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06.12.2012
Design at Work> Armstrong Teasdale
360 Architecture design for communication and collaboration.
The lobby features a sculptural reception desk.
Courtesy Michael Robinson

Most people conjure up an image of plush leather seating and mahogany wood-paneled rooms when they think of a law office. Stepping into the new offices of Armstrong Teasdale, in Kansas City, Missouri, designed by local firm 360 Architecture, you could easily be entering a corporate advertising firm or technology company. That old, dark elitist aesthetic of your traditional attorney has been transformed into an airy, modern office.

“Our inviting space was designed to inspire new ideas and facilitate communication and collaboration,” said Larry Tucker, managing attorney for the law firm’s Kansas City offices, in a statement. After a rebranding effort a few years ago, St. Louis–based Armstrong Teasdale has been renovating their offices to match their new ethos. It was from the renovation of their headquarters, designed by Washington, D.C.–based STUDIOS Architecture, that 360 Architecture took some of their materials cues, including an innovative use of wood.

 
The cafe feels like a restaurant (left) and the conference room has city views (right).
 

As you first enter, you may see paneling, but the sleek and curvilinear cut of the mahogany wall and reception desk is anything but standard. This conversation piece sets the tone for the office and draws you into the space as the wood ribbons across the room and is repeated at doorways and thresholds. At $72 per square foot, the $2.2 million gut renovation of the two-story, 30,216-square-foot office was done on a relatively conservative budget. What it lacked in the luxurious finishes of other law offices, it made up for in detail and location. Situated on the 14th and 15th floors, the office takes full advantage of its views of downtown Kansas City and its historic Union Station. Peter Sloan, principal with 360 Architecture, explained, “We used the amenities outside the windows as much as the materials inside. At this level the office really feels like they are in the urban space as opposed to above it.”

Sticking with the mission of the rebranded firm, the design approach emphasizes transparency. The offices and meeting rooms have glass walls that let in daylight from the floor-to-ceiling windows, wide hallways provide a scale and enclosure to the large open space, and the workstations at the center of the plan are cut low and include frosted glass dividers. Law is a paper-laden business, but even the filing system was embedded into the walls to minimize obstructions.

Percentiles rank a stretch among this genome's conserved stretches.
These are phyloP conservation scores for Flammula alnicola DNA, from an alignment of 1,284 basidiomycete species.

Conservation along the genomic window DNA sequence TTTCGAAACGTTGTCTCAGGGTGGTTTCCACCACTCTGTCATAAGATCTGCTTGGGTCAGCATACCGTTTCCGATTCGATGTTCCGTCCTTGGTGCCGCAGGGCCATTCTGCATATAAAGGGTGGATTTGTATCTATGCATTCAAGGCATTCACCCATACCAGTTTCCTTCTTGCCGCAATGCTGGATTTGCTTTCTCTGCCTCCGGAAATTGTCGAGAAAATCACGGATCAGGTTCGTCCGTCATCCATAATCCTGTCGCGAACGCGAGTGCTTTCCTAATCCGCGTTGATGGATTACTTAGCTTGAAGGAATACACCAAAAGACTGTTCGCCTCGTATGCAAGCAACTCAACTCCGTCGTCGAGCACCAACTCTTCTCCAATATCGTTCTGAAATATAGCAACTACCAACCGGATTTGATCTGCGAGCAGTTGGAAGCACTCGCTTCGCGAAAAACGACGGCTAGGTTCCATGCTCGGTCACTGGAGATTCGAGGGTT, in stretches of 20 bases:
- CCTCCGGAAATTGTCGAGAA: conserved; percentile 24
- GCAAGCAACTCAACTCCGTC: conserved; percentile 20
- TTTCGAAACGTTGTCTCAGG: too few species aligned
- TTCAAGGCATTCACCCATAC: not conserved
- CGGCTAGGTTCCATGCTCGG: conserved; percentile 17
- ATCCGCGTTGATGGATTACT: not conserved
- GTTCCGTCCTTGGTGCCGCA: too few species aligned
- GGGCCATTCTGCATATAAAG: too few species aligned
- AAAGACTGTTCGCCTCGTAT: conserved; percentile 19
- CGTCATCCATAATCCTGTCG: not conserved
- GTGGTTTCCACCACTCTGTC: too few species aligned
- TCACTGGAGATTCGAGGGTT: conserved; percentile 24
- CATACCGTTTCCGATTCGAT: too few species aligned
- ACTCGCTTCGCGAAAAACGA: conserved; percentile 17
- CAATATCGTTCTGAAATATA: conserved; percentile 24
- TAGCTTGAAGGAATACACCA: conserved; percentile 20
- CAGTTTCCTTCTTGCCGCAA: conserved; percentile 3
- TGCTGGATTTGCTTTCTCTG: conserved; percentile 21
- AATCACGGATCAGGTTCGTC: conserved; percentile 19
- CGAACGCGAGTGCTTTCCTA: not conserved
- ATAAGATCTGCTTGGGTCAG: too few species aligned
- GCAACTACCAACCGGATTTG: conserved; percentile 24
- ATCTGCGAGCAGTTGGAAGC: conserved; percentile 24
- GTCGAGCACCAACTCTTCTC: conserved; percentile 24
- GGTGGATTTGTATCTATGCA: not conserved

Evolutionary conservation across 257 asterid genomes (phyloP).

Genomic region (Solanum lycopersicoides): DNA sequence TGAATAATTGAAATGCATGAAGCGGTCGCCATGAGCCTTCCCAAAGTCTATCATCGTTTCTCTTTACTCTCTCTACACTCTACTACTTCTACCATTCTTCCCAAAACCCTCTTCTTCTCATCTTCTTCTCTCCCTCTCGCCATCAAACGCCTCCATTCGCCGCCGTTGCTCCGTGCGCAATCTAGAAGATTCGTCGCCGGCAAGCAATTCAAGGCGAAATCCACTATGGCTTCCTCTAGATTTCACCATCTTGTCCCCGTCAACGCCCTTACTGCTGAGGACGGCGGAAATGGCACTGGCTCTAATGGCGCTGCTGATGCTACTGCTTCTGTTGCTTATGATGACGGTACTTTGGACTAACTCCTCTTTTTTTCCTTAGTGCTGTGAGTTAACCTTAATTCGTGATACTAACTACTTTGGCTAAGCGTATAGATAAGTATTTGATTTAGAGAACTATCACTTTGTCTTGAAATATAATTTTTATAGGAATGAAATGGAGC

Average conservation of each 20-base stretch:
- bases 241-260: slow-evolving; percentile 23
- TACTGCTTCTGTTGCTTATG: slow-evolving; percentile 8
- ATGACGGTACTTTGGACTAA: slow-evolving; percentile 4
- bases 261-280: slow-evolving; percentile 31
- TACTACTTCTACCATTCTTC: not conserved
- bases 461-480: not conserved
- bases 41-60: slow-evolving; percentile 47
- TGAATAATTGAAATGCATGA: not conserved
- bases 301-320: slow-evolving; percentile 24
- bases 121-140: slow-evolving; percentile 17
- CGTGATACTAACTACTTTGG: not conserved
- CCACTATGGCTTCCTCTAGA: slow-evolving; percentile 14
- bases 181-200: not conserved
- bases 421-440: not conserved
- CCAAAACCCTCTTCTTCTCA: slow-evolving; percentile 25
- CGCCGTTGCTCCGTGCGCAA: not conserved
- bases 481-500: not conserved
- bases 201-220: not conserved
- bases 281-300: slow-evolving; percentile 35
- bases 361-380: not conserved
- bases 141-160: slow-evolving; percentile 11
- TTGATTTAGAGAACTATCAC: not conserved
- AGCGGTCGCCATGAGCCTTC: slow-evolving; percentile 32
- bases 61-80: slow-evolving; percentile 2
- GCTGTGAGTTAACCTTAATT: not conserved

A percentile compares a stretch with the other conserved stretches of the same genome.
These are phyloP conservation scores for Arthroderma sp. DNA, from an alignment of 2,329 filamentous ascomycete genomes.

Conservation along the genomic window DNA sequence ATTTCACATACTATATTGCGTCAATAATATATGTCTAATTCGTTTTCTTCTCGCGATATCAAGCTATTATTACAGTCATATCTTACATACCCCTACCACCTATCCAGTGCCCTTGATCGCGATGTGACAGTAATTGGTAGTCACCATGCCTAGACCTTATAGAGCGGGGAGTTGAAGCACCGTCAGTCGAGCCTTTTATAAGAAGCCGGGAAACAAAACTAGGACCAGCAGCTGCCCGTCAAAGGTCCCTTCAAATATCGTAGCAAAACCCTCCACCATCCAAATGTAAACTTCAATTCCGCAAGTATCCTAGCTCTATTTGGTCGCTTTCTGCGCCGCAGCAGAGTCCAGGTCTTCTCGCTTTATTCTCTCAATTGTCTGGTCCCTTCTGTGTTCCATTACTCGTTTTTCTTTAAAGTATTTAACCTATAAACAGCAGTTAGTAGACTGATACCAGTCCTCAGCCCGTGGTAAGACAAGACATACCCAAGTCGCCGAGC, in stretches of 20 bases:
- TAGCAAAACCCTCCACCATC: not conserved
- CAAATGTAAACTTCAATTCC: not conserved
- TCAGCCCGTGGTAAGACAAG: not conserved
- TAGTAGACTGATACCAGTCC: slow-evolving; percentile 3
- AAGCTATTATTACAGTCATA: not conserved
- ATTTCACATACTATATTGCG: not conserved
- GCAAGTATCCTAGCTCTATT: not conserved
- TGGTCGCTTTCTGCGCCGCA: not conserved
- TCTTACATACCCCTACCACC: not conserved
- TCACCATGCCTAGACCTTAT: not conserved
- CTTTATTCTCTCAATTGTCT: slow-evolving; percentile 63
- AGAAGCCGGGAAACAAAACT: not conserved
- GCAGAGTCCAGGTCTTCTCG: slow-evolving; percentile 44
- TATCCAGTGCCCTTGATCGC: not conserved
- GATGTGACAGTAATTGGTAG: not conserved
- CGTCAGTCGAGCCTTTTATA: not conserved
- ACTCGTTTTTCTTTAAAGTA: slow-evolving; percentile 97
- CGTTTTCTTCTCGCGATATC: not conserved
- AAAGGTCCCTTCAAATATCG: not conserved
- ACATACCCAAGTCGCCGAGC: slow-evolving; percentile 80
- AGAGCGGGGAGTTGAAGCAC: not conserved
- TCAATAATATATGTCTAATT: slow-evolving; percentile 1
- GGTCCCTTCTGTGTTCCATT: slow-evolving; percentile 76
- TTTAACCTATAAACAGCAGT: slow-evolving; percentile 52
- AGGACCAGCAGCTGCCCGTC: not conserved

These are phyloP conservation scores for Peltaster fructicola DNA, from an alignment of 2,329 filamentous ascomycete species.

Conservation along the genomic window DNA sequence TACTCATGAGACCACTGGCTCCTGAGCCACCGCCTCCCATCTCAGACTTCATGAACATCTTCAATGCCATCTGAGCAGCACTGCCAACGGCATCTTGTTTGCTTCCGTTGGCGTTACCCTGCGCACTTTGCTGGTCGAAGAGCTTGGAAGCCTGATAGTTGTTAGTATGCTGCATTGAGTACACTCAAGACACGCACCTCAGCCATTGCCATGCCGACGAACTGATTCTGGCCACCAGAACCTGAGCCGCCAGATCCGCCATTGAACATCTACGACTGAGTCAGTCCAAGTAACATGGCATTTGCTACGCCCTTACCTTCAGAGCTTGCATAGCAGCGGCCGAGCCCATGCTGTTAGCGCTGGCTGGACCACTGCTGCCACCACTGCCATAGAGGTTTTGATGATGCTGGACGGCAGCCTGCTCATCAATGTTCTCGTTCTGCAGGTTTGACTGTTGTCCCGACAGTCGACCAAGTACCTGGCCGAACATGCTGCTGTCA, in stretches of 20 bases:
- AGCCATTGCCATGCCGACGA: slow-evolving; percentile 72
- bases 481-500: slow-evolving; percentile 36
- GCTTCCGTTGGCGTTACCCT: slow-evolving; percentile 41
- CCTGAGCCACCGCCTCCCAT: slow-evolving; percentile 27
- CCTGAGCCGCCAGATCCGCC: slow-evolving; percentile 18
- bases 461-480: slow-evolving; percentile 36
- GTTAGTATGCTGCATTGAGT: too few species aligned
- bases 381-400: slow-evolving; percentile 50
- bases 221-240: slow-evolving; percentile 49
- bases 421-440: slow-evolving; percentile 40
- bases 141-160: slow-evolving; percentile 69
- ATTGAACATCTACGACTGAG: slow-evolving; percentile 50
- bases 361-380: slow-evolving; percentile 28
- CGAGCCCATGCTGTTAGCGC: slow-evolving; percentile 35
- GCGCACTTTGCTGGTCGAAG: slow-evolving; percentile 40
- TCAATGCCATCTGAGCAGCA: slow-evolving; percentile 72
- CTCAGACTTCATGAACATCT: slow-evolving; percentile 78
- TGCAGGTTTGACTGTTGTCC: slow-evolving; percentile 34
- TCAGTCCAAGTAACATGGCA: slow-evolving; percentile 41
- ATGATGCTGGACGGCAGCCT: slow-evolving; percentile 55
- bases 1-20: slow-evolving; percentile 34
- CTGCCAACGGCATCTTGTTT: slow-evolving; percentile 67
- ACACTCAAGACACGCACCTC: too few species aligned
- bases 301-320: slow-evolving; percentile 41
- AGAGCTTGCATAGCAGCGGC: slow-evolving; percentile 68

Resources:

Acoustical Ceiling:
Armstrong
Counter Tops:
Caesarstone
Furniture:
Bernhardt
HBF
Herman Miller
Tuohy
Interior Glass:
Skyline Design
Laminates:
Abet Laminati
Wilsonart
Lighting:
Foscarini
Juno Lighting
Linear Lighting
Wallcovering:
Maharam
Window Shades:
MechoSystems
Wood Veneers:
Dooge Veneers

Light streams through glass doors.
 

White marble tile and glossy white paint refract light and bring an airiness to the space. Influenced by the firm’s logo, red is used throughout the space. At the entrance it is on the ceiling; in transition spaces, it is on the walls; and in the offices, it is on the carpet flooring. Refracted by the contrasting white, there is a soft crimson hue day and night. “Every aspect of the design and materials selection addresses the new brand,” said Eric Linebarger, lead designer for the project at 360 Architecture.

While transparent materials encourage openness and communication internally, the office was designed to allow the 35-person office the flexibility to grow with the community. Said Sloan, “The client also wanted to create a vehicle to better connect and develop their relationships in the Kansas City community.” To have a space for community events, whether business oriented or to host one of the firm’s many nonprofit clients, meant creating a comforting and open setting. The office boasts an 8,000-square-foot conference center for community events as well as board meetings.

In the highly competitive law field, the office was developed to recruit, attract, and retain new clients and talented attorneys as much as it was to represent the culture of the firm. “We were very impressed with how the younger attorneys were encouraged to be engaged in the design process. It was really about the future of the firm,” Sloan said. To meet the demands of the modern attorney and the casual nature of the firm, the reception area doubles as a meet-and-greet space for after-hours cocktails or off-the-books conversations with clients. Moving down to the second level by the communicating stairs, the space opens up to a break room for employees that feels more like a trendy cafe. With its new offices, Armstrong Teasdale seeks to evolve the perception of lawyers and the expectations of its clients.

 

 

 

Gunnar Hand
Offices are airy and bright.